Another story that made Queens Chronicle headlines, as well as gaining citywide attention, concerned allegations that police officers in the 106th Precinct in Ozone Park had routinely used stun guns to brutally torture the people they arrested. As a Grand Jury began hearing testimony in the cases in May, many members of the community rallied at the precinct house to show support for New York’s Finest.
The allegations of brutality led to a complete shake up of the entire precinct command. All managerial personnel were transferred and then-Deputy Inspector Ray Kelly, who is now police commissioner, was brought in as the new commanding officer. He is still remembered by members of the community as the man who brought peace and stability to the beleaguered precinct.
The year 1986 was a low point in Queens history, beginning with a major political scandal followed by a tragic suicide. The year ended with an ugly racial incident that resulted in a victim’s death.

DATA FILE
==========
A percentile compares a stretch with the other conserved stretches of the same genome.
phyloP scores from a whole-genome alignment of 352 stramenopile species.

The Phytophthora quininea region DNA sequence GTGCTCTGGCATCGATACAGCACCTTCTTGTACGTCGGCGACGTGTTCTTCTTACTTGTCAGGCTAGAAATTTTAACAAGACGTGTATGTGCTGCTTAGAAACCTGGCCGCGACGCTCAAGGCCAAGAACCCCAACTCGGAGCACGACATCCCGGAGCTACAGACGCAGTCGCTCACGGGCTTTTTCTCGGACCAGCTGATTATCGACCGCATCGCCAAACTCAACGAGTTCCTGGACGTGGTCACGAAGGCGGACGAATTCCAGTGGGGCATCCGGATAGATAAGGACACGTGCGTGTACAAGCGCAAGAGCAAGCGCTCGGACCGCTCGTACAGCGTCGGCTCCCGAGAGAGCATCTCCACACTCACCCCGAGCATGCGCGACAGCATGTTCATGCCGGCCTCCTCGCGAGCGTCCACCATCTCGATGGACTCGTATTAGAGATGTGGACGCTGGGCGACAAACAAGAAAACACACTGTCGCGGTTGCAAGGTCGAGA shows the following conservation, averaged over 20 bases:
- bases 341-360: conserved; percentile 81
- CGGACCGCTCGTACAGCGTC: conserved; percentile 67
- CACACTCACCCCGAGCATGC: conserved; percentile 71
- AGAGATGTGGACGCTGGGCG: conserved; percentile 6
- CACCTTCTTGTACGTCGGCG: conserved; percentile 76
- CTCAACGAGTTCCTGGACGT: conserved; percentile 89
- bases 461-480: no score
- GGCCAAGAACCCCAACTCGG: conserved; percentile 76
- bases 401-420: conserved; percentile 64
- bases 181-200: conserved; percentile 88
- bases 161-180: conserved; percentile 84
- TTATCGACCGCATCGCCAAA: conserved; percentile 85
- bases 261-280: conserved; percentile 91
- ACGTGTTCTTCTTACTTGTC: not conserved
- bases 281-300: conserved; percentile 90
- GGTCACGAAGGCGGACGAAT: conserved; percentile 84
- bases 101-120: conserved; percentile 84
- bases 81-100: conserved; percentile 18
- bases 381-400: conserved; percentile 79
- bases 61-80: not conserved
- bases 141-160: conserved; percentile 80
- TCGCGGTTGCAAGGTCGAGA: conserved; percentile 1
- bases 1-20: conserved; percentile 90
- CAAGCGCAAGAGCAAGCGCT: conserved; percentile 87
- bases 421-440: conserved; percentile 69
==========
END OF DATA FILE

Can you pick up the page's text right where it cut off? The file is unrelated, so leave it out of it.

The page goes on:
Two days after he was sworn in for a fourth term, Borough President Donald Manes attempted to kill himself, allegedly because he was a major player in a wide-spread Parking Violations Bureau scandal. He later succeeded in taking his own life after resigning his post in February.
Claire Shulman, who had been Manes’ Deputy Borough President, was handed the reins of Queens leadership and kept her place at the helm until 2002. She proved to be an active leader and her photos and strong opinions popped up regularly in the pages of the Queens Chronicle.
Astoria’s Peter Vallone was elected vice chairman and majority leader of the City Council and remained in a leadership position until 2002.
In April, the borough would mourn the loss of another powerful political leader when Congressman Joseph Addabbo Sr., 61, succumbed to cancer after secretly
battling the disease for years. He had held his South Queens congressional seat for 26 years.
Queens rejoiced in October when the borough’s own Mets beat the Houston Astros in the playoffs and went on to conquer the Boston Red Sox in the World Series.